When we see the definitions laid out like this it is very clear that what occurs online is abuse, it is using something for bad purpose, for cruelty, it is not someone who is being a bit annoying and bullish or picking on someone smaller than them. The use of words and their implicit meaning is the foundation of law and to carry on using bullying rather than abuse is a miscarriage of justice.
In recent news, the CPS shared new laws being laid down and a rather peculiar clause that says, ‘Anyone who sends the message only because he or she thought it was funny would not be committing the offence.’ 4
It is like they just gave the defense team a home run… ‘I was joking when I said “drink bleach and kill yourself”, in fact I was laughing while I wrote that, hilarious my dark twisted sense of humour…isn’t it.’
There is a particularly harrowing case in America where a 17 year old girl convinced her boyfriend to kill himself goading him on by text when he wanted to stop5. The idea that she could say she wasn’t serious is part of what we need to unpick as a society when enforcing our laws and defining what is abuse. She was found guilty of manslaughter.
And what of abuse when the person posting doesn’t swear or use hate speech but is psychologically torturing you with mind games, saying things like they are stalking you? This symbol ((( ))) around people’s names was used by neo Nazis to identify Jewish people on Twitter… this was identified as intimidation and posts were removed by Twitter.
It is interesting that Twitter acted on this abuse, considering the level of vile abuse that they allow on their platforms that is reported and not acted on, as per the All Rise research conducted earlier this year where 61% of posts that were reported as offensive and abusive were deemed not to contravene Twitter’s community standards.
It’s very easy to excuse children and young people, not wanting to criminalise them, but is this imbedding patterns of abusive behaviour deeper into what we are coming to consider as normal and acceptable? At the recent ‘Recl@im the Internet’ Conference in London in July, an executive of Twitter mentioned that they didn’t want kids being jailed for a ‘silly’ tweet; much along the lines of the defense team of the American student Brock Turner 6, who sexually assaulted a girl by a dumpster when he had been drinking. The defense team viewed it as a silly act that lasted 20 minutes and was out of character… the dismissal of the devastating impact of this ‘silly 20 minutes’ is extraordinary – the girl an invisible irrelevance in the protection of a young man’s academic and sporting future.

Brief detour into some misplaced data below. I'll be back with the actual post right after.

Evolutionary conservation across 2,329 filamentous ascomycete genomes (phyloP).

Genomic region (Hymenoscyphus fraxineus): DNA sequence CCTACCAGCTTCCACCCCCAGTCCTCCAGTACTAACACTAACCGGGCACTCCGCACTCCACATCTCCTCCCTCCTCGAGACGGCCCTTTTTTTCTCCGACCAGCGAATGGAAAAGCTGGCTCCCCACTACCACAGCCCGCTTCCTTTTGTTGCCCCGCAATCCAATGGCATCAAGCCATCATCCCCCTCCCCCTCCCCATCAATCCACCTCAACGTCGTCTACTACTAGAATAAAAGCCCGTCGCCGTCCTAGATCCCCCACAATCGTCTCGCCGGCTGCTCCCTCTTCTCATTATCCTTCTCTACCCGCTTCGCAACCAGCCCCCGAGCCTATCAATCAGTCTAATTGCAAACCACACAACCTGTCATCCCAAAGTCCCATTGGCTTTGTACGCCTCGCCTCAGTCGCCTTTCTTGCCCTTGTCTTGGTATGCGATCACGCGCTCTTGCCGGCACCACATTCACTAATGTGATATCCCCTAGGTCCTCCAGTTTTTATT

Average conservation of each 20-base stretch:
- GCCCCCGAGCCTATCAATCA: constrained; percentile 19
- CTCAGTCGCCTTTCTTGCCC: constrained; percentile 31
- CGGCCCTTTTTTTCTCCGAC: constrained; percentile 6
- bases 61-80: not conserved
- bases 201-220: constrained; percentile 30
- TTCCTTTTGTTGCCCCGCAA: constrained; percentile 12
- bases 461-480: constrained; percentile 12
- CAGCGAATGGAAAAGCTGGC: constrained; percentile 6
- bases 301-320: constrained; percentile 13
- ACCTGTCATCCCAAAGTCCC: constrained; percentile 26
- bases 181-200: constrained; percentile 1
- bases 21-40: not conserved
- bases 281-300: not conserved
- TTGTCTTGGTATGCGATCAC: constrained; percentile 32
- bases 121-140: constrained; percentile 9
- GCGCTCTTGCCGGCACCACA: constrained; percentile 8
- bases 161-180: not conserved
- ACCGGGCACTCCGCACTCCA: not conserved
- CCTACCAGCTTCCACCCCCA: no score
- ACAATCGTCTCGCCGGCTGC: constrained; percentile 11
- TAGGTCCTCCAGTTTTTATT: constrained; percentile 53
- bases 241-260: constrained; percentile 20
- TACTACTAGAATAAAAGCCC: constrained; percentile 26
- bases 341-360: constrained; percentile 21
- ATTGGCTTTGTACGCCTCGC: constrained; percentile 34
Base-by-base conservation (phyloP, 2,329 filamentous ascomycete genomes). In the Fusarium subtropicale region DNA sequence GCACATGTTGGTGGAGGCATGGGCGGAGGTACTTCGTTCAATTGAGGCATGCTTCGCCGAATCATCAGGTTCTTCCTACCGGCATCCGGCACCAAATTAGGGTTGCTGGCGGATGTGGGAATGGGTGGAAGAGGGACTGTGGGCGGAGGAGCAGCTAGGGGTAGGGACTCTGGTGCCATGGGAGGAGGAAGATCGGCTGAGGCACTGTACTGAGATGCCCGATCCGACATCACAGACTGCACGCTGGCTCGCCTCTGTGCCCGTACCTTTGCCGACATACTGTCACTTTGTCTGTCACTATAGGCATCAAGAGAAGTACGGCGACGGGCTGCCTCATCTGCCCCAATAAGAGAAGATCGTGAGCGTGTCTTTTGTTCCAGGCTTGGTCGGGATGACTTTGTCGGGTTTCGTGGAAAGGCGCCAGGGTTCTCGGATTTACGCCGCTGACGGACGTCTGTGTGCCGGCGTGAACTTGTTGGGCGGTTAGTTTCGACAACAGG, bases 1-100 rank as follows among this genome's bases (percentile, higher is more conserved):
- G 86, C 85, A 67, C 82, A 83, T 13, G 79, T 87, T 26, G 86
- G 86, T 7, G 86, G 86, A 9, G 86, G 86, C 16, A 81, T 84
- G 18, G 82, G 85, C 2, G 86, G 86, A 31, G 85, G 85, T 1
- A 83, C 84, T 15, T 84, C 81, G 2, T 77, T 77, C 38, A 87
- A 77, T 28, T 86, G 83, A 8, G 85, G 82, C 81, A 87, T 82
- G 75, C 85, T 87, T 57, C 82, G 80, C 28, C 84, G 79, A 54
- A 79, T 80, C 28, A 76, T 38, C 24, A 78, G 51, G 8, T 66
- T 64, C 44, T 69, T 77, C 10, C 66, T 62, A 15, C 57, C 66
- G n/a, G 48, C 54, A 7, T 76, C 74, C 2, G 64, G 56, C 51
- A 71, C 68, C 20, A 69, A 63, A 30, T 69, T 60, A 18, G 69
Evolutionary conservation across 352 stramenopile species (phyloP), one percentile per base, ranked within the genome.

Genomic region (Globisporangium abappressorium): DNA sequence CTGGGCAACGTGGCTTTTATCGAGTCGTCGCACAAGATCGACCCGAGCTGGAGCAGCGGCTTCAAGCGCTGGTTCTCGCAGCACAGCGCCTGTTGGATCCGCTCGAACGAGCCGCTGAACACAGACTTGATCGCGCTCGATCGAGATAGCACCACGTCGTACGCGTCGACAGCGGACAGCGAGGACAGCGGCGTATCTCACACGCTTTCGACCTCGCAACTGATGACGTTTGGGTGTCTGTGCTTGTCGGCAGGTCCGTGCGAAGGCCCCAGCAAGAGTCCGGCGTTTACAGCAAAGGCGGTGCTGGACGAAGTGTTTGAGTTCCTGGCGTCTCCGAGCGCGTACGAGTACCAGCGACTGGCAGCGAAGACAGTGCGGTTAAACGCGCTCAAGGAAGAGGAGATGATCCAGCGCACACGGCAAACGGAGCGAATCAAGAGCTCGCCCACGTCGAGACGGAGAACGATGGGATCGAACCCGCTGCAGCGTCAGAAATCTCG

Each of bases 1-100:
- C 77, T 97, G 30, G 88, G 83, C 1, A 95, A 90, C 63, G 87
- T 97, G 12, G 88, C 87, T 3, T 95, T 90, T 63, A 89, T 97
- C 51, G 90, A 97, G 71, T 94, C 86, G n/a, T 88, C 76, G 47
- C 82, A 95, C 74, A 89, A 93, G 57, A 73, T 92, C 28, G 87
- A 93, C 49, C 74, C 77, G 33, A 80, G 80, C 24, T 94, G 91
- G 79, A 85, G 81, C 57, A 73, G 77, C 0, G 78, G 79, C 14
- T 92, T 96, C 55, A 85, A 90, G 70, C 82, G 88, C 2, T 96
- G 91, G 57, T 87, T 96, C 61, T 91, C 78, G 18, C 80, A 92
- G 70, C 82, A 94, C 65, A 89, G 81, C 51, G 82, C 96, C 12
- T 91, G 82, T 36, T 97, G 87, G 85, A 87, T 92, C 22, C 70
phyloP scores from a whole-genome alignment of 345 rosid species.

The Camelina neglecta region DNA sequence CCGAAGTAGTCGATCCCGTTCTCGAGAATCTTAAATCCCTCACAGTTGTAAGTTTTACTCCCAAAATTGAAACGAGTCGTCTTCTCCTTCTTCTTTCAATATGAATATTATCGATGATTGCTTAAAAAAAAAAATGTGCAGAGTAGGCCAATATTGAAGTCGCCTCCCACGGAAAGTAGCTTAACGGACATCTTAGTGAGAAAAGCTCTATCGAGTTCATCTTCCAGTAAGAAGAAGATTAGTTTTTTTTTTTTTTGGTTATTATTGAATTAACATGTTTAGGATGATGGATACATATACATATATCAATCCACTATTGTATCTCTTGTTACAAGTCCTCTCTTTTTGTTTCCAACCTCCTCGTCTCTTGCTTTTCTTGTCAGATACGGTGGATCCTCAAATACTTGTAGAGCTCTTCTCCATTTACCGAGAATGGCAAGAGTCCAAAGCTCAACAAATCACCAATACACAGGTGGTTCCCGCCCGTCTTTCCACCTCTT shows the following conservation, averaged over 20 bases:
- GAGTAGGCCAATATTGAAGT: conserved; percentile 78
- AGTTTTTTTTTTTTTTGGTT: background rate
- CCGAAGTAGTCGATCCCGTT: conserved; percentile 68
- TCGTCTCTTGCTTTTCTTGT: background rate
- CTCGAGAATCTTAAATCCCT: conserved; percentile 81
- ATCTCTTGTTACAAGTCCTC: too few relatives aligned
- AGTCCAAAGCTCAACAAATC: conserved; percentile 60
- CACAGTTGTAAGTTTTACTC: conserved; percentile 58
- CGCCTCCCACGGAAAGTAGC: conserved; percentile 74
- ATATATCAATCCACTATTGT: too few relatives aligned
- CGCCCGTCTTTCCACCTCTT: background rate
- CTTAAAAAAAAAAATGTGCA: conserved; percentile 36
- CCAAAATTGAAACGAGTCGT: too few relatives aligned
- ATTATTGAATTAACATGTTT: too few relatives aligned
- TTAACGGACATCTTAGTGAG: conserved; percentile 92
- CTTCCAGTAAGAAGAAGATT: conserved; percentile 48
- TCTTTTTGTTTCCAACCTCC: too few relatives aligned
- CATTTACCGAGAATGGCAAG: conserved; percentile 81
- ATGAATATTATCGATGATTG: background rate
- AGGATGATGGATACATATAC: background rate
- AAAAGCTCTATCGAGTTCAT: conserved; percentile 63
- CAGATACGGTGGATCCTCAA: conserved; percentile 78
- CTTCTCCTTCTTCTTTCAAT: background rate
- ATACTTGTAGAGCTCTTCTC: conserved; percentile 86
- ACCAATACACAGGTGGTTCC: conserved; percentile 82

Back to our online world… the abdication of responsibility and accountability is a loss for all of us. Whilst we semantically reduce cyber abuse to cyber bullying, cyber stalking, cyber trolling and cyber harassment and, by association a crime to ‘silly behaviour’ we are dismissing the scale of the problem; it is a smoke screen of denial and irresponsibility.
The All Rise survey showed that significant numbers of adults (56%) have witnessed or been a recipient of abusive comments online.
Children become adults and if we are not prepared to have clear standards and laws upheld for those that abuse, our future looks bleak. Abuse is not playground bullying, a slap on the wrist event. We have seen and will continue to see that it devastates lives and the simple commitment to call it out for what it is will make a difference. Government and the service providers of our online forums can be called to task on standards if we set them.
The question to ask ourselves is – are we prepared to all rise now as a global community as this global playground loses site of human decency, respect and care?